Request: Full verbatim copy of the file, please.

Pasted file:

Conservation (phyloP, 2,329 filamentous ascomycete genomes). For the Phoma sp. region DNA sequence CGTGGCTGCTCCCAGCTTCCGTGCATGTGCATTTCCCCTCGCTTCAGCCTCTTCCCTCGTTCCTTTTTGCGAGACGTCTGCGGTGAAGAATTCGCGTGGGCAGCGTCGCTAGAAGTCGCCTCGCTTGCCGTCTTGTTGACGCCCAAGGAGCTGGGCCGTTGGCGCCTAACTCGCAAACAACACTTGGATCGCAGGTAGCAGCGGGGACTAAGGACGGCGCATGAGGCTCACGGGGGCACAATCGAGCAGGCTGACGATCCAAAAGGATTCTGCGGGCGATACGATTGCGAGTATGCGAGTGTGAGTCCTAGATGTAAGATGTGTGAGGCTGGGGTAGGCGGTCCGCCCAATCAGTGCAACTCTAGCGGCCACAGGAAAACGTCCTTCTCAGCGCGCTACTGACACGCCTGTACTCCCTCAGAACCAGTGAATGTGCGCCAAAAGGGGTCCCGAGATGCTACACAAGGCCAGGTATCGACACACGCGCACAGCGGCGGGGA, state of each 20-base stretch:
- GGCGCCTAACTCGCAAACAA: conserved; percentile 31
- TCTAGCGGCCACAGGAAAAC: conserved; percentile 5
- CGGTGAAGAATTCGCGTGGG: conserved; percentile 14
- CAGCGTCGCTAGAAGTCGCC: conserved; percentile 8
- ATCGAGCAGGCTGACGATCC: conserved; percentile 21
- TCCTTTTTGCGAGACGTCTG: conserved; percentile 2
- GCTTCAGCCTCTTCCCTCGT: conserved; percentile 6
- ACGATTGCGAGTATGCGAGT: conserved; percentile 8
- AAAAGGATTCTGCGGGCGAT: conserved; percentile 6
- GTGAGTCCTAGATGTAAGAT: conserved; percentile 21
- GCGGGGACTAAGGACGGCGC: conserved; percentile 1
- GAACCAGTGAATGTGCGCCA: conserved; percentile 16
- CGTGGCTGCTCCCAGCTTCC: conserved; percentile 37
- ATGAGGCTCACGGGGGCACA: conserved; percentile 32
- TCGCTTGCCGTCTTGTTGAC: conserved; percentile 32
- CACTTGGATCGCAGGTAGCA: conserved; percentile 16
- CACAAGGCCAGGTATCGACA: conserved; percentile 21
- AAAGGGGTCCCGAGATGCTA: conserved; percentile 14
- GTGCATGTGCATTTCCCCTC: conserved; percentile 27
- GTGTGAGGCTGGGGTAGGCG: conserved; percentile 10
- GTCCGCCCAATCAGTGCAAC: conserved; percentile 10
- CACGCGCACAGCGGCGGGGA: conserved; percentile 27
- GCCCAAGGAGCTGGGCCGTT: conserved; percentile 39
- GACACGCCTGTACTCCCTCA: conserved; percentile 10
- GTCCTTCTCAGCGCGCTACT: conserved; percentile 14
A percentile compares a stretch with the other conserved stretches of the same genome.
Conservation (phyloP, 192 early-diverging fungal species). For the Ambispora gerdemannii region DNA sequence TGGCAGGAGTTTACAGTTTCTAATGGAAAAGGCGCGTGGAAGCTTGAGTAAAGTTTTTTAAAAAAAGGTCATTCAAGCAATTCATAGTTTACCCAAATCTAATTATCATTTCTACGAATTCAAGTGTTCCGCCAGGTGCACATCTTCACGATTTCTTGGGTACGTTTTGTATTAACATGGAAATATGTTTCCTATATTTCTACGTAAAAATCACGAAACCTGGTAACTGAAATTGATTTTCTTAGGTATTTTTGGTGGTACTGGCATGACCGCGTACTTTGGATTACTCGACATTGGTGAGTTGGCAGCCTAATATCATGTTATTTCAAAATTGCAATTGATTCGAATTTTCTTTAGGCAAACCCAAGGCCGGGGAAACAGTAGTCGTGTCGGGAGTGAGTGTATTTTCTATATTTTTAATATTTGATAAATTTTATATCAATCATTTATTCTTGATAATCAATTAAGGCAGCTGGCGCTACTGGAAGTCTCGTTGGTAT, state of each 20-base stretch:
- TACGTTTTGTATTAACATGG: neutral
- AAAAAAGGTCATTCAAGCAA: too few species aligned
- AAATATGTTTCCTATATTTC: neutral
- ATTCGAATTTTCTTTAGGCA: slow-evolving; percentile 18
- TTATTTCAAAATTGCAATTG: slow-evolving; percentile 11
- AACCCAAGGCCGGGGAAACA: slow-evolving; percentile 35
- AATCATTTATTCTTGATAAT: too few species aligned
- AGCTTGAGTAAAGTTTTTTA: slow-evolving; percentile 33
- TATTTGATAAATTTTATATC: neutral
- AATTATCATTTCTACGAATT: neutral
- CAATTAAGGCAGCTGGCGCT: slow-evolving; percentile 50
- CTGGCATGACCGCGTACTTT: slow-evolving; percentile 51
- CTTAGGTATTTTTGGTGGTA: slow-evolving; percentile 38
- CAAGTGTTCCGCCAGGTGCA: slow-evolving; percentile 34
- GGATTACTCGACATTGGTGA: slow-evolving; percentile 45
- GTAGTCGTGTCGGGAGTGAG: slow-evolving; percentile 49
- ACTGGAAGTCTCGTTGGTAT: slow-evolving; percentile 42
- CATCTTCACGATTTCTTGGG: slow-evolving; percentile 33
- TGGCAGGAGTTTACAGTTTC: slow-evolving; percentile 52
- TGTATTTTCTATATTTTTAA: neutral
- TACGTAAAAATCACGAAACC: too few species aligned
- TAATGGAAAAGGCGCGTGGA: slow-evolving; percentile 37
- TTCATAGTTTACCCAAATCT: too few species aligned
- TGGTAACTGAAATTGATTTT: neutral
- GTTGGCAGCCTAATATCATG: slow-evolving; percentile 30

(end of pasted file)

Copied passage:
Conservation (phyloP, 2,329 filamentous ascomycete genomes). For the Phoma sp. region DNA sequence CGTGGCTGCTCCCAGCTTCCGTGCATGTGCATTTCCCCTCGCTTCAGCCTCTTCCCTCGTTCCTTTTTGCGAGACGTCTGCGGTGAAGAATTCGCGTGGGCAGCGTCGCTAGAAGTCGCCTCGCTTGCCGTCTTGTTGACGCCCAAGGAGCTGGGCCGTTGGCGCCTAACTCGCAAACAACACTTGGATCGCAGGTAGCAGCGGGGACTAAGGACGGCGCATGAGGCTCACGGGGGCACAATCGAGCAGGCTGACGATCCAAAAGGATTCTGCGGGCGATACGATTGCGAGTATGCGAGTGTGAGTCCTAGATGTAAGATGTGTGAGGCTGGGGTAGGCGGTCCGCCCAATCAGTGCAACTCTAGCGGCCACAGGAAAACGTCCTTCTCAGCGCGCTACTGACACGCCTGTACTCCCTCAGAACCAGTGAATGTGCGCCAAAAGGGGTCCCGAGATGCTACACAAGGCCAGGTATCGACACACGCGCACAGCGGCGGGGA, state of each 20-base stretch:
- GGCGCCTAACTCGCAAACAA: conserved; percentile 31
- TCTAGCGGCCACAGGAAAAC: conserved; percentile 5
- CGGTGAAGAATTCGCGTGGG: conserved; percentile 14
- CAGCGTCGCTAGAAGTCGCC: conserved; percentile 8
- ATCGAGCAGGCTGACGATCC: conserved; percentile 21
- TCCTTTTTGCGAGACGTCTG: conserved; percentile 2
- GCTTCAGCCTCTTCCCTCGT: conserved; percentile 6
- ACGATTGCGAGTATGCGAGT: conserved; percentile 8
- AAAAGGATTCTGCGGGCGAT: conserved; percentile 6
- GTGAGTCCTAGATGTAAGAT: conserved; percentile 21
- GCGGGGACTAAGGACGGCGC: conserved; percentile 1
- GAACCAGTGAATGTGCGCCA: conserved; percentile 16
- CGTGGCTGCTCCCAGCTTCC: conserved; percentile 37
- ATGAGGCTCACGGGGGCACA: conserved; percentile 32
- TCGCTTGCCGTCTTGTTGAC: conserved; percentile 32
- CACTTGGATCGCAGGTAGCA: conserved; percentile 16
- CACAAGGCCAGGTATCGACA: conserved; percentile 21
- AAAGGGGTCCCGAGATGCTA: conserved; percentile 14
- GTGCATGTGCATTTCCCCTC: conserved; percentile 27
- GTGTGAGGCTGGGGTAGGCG: conserved; percentile 10
- GTCCGCCCAATCAGTGCAAC: conserved; percentile 10
- CACGCGCACAGCGGCGGGGA: conserved; percentile 27
- GCCCAAGGAGCTGGGCCGTT: conserved; percentile 39
- GACACGCCTGTACTCCCTCA: conserved; percentile 10
- GTCCTTCTCAGCGCGCTACT: conserved; percentile 14
A percentile compares a stretch with the other conserved stretches of the same genome.
Conservation (phyloP, 192 early-diverging fungal species). For the Ambispora gerdemannii region DNA sequence TGGCAGGAGTTTACAGTTTCTAATGGAAAAGGCGCGTGGAAGCTTGAGTAAAGTTTTTTAAAAAAAGGTCATTCAAGCAATTCATAGTTTACCCAAATCTAATTATCATTTCTACGAATTCAAGTGTTCCGCCAGGTGCACATCTTCACGATTTCTTGGGTACGTTTTGTATTAACATGGAAATATGTTTCCTATATTTCTACGTAAAAATCACGAAACCTGGTAACTGAAATTGATTTTCTTAGGTATTTTTGGTGGTACTGGCATGACCGCGTACTTTGGATTACTCGACATTGGTGAGTTGGCAGCCTAATATCATGTTATTTCAAAATTGCAATTGATTCGAATTTTCTTTAGGCAAACCCAAGGCCGGGGAAACAGTAGTCGTGTCGGGAGTGAGTGTATTTTCTATATTTTTAATATTTGATAAATTTTATATCAATCATTTATTCTTGATAATCAATTAAGGCAGCTGGCGCTACTGGAAGTCTCGTTGGTAT, state of each 20-base stretch:
- TACGTTTTGTATTAACATGG: neutral
- AAAAAAGGTCATTCAAGCAA: too few species aligned
- AAATATGTTTCCTATATTTC: neutral
- ATTCGAATTTTCTTTAGGCA: slow-evolving; percentile 18
- TTATTTCAAAATTGCAATTG: slow-evolving; percentile 11
- AACCCAAGGCCGGGGAAACA: slow-evolving; percentile 35
- AATCATTTATTCTTGATAAT: too few species aligned
- AGCTTGAGTAAAGTTTTTTA: slow-evolving; percentile 33
- TATTTGATAAATTTTATATC: neutral
- AATTATCATTTCTACGAATT: neutral
- CAATTAAGGCAGCTGGCGCT: slow-evolving; percentile 50
- CTGGCATGACCGCGTACTTT: slow-evolving; percentile 51
- CTTAGGTATTTTTGGTGGTA: slow-evolving; percentile 38
- CAAGTGTTCCGCCAGGTGCA: slow-evolving; percentile 34
- GGATTACTCGACATTGGTGA: slow-evolving; percentile 45
- GTAGTCGTGTCGGGAGTGAG: slow-evolving; percentile 49
- ACTGGAAGTCTCGTTGGTAT: slow-evolving; percentile 42
- CATCTTCACGATTTCTTGGG: slow-evolving; percentile 33
- TGGCAGGAGTTTACAGTTTC: slow-evolving; percentile 52
- TGTATTTTCTATATTTTTAA: neutral
- TACGTAAAAATCACGAAACC: too few species aligned
- TAATGGAAAAGGCGCGTGGA: slow-evolving; percentile 37
- TTCATAGTTTACCCAAATCT: too few species aligned
- TGGTAACTGAAATTGATTTT: neutral
- GTTGGCAGCCTAATATCATG: slow-evolving; percentile 30